Brazil: Economy exits technical recession with mild expansion in Q4
The economy expanded 0.5% on a seasonally-adjusted quarter-on-quarter basis in the fourth quarter (Q3: -0.1% s.a. qoq), thus rebounding from two consecutive quarters of contraction and exiting a technical recession. On an annual basis, economic growth moderated to 1.6% in Q4, following the previous quarter’s 4.0% expansion. As such, growth for 2021 as a whole came in at 4.6%, markedly contrasting the pandemic-induced 3.9% contraction recorded in 2020.
Domestically, fixed investment bounced back in quarterly terms, growing 0.4% in Q4 and contrasting the 0.6% contraction recorded in the previous quarter. Meanwhile, private consumption increased 0.7% in sequential terms in the final quarter, on solid spending on services, although this was below the third quarter’s 1.0% expansion, while government spending grew at the slowest pace since Q3 2021, expanding 0.8% (Q3: +1.1% s.a. qoq).
On the external front, exports of goods and services contracted at a more moderate rate of 2.4% in Q4 (Q3: -9.8% s.a. qoq). In addition, imports of goods and services bounced back, growing 0.5% in Q4 (Q3: -5.1% s.a. qoq), marking the best reading since Q1 2021.
The outlook for 2022 appears increasingly bleak for the Brazilian economy. While the LatinFocus panel currently sees very mild growth in the year, a number of our analysts pencil in a slight contraction overall. This comes despite soaring commodity prices as a result of the war in Ukraine feeding into improved terms of trade for key net agricultural and metal exports. However, surging inflation—particularly in energy and food prices—is feeding into the wider economy through two main channels. The first is by inhibiting consumer spending as households scale back spending in the face of escalating utility bills. The second is the rapid monetary policy tightening cycle initiated by the Central Bank in the first quarter of 2021 in response to rising consumer prices. Interest rates have risen 875 basis points since then, tightening domestic financial conditions and shackling fixed investment in turn. All the while, the October 2022 elections loom large on the economic horizon, with heightened political noise and associated policy uncertainty likely to only weigh further on activity in the run up to the crucial vote.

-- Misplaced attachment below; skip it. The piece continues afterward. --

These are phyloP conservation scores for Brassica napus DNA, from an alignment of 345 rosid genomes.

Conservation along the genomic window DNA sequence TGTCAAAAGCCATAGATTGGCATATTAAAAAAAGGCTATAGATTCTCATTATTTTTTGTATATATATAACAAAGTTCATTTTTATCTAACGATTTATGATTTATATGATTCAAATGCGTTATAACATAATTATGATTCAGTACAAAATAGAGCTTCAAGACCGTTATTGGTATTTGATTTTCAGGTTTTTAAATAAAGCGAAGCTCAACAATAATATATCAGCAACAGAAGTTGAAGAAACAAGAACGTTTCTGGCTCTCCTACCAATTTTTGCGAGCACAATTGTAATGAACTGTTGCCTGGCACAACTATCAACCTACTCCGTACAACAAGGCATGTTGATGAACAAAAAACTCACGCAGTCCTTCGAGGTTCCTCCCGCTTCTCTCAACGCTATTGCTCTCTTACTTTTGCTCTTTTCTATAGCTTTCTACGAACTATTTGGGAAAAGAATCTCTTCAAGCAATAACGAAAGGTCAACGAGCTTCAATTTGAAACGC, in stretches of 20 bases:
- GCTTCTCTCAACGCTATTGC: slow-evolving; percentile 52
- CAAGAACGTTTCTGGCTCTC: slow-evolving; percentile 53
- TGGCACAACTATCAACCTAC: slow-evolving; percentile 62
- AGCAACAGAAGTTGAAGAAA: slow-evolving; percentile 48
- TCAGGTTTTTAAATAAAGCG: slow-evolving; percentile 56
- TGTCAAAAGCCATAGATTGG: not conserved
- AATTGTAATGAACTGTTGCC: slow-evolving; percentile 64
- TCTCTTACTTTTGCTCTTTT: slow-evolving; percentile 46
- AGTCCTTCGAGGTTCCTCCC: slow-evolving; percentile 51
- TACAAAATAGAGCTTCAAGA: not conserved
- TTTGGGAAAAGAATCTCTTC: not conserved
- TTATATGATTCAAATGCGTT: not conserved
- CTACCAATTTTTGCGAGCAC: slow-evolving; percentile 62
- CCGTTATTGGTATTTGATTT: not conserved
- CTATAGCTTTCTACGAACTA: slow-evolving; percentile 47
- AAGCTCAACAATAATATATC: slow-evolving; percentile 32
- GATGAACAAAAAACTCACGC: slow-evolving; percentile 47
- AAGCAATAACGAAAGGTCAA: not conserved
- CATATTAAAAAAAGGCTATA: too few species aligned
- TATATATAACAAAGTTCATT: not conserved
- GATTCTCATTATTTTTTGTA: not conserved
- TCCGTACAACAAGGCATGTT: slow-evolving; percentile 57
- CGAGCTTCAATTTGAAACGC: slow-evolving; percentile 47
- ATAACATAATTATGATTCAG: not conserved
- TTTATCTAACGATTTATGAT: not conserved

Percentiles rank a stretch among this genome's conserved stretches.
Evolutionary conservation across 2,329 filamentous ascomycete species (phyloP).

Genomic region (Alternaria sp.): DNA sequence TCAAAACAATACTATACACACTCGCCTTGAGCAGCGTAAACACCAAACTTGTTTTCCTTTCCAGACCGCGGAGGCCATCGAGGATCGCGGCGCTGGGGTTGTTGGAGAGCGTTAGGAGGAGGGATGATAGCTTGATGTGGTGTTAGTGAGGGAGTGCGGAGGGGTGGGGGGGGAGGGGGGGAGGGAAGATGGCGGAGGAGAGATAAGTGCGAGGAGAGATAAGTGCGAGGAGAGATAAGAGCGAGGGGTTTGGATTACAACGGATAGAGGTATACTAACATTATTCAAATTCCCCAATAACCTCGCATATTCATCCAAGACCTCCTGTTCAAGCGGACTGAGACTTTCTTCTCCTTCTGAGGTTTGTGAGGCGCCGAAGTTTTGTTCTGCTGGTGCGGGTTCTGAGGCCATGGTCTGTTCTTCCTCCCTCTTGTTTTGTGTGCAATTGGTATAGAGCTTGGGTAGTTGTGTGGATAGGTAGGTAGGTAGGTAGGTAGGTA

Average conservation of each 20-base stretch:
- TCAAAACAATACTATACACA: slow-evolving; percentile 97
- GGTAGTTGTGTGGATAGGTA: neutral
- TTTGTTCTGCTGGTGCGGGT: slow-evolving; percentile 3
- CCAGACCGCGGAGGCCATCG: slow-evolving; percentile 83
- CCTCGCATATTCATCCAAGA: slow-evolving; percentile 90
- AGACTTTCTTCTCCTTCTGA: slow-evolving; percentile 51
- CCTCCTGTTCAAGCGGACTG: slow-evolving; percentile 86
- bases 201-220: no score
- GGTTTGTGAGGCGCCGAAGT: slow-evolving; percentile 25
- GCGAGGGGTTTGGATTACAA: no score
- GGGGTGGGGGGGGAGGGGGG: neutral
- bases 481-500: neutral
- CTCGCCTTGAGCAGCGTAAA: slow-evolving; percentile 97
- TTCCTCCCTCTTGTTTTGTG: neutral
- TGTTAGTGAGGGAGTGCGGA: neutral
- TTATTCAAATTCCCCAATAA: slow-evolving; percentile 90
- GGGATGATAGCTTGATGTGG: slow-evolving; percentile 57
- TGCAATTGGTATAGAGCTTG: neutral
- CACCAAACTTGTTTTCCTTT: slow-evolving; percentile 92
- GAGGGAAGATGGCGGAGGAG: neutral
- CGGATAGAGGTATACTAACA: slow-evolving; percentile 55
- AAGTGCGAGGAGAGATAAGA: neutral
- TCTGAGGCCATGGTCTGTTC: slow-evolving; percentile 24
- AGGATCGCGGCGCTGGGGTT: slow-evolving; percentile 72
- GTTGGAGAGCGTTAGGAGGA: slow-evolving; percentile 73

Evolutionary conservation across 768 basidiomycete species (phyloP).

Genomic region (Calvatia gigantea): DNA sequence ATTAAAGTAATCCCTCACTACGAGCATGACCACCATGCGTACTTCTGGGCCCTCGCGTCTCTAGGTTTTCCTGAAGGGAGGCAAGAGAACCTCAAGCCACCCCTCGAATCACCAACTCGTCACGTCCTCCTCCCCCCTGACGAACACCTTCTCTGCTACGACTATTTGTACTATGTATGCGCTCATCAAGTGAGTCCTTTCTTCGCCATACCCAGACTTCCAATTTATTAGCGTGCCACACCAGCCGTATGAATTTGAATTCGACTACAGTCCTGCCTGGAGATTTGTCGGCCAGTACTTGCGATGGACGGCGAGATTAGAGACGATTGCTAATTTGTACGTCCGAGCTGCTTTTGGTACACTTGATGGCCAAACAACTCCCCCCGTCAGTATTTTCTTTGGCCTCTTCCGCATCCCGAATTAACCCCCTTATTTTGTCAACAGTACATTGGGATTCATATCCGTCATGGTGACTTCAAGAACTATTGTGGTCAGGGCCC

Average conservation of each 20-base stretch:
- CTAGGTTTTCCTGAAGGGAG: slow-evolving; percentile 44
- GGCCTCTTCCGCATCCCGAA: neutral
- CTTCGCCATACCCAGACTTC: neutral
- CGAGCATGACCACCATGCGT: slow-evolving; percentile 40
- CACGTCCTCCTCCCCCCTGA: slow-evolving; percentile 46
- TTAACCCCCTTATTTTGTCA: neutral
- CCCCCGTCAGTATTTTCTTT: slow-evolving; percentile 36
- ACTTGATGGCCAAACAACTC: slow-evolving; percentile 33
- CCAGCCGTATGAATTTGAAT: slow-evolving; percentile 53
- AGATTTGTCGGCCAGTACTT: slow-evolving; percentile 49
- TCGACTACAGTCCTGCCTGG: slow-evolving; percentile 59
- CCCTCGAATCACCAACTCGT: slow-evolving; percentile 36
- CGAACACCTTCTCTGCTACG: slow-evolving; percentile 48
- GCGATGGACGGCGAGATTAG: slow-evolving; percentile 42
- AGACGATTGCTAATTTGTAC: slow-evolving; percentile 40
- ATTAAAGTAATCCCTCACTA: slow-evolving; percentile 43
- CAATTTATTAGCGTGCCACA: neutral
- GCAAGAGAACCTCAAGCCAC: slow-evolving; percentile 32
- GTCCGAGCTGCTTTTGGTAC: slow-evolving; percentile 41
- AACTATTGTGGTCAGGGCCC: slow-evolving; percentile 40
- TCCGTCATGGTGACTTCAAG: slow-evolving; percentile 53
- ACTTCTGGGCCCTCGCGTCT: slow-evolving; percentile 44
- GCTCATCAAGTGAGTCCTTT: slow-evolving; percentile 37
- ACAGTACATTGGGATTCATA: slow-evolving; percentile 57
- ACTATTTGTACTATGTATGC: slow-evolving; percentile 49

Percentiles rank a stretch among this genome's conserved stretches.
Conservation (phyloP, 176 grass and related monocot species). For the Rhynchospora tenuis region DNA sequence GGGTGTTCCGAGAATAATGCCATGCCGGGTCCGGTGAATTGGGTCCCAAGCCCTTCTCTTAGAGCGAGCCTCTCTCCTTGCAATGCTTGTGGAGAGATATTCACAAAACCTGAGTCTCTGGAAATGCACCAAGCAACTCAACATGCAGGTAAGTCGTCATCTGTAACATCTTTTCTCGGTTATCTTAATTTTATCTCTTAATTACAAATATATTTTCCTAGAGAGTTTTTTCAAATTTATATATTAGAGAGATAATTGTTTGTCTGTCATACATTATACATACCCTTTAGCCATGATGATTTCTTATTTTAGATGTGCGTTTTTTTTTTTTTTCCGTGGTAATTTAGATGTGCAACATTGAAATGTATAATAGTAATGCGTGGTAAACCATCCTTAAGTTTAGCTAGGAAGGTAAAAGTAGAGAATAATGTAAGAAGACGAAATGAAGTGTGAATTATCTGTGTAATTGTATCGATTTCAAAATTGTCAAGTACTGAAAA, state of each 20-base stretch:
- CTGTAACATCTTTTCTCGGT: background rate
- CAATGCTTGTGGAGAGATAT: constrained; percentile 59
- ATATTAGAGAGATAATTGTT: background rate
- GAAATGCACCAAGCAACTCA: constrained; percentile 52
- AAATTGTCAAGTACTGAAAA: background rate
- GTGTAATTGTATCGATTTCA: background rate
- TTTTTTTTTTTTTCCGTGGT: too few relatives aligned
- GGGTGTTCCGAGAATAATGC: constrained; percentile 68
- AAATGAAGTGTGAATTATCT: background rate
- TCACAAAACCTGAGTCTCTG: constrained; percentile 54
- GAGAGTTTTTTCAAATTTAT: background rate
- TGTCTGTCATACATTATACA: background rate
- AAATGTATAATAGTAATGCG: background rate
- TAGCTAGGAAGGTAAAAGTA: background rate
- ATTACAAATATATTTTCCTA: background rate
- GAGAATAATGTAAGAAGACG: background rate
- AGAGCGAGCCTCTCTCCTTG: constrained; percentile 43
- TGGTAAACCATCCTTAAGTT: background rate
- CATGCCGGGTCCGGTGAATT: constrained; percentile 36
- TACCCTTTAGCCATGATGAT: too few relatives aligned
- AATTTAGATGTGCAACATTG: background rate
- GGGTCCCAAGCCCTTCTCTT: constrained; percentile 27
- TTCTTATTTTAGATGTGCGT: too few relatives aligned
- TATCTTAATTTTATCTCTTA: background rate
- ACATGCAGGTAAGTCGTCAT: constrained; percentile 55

On the outlook for the Brazilian economy, Cassiana Fernandez, Cristiano Souza and Vinicius Moreira, economists at JPMorgan, noted:
“While higher commodity prices raise the terms of trade, supporting economic growth, the shock reduces disposable income, triggers higher interest rates, reduces global growth—particularly in Brazil’s second-largest trading partner, Europe—and might generate supply issues due to constraints on Brazil’s imports of fertilizers from Russia. We then see the crisis as net negative for Brazil’s growth and now forecast a deeper recession in Q2 and Q3 of this year. But, since [the] Q4 GDP print was much stronger than expected, the carryover for this year is higher and we revise up our 2022 GDP growth forecast from -0.4% to -0.1%.”
Solange Srour and Lucas Vilela, economists at Credit Suisse, are similarly pessimistic:
“We maintain our GDP growth forecast at -0.5% in 2022 and 2.1% in 2023: While recognizing the fluidity of the situation, we believe that the current state of events should pose only a mild impact on growth, and as a result, we maintain our GDP growth forecasts for this year and next. Revisions to our forecasts could occur in certain scenarios such as (1) the conflict escalating, (2) domestic monetary policy tightening more due to higher inflation, and (3) the domestic fiscal framework weakening in order to minimize the effects of higher prices.”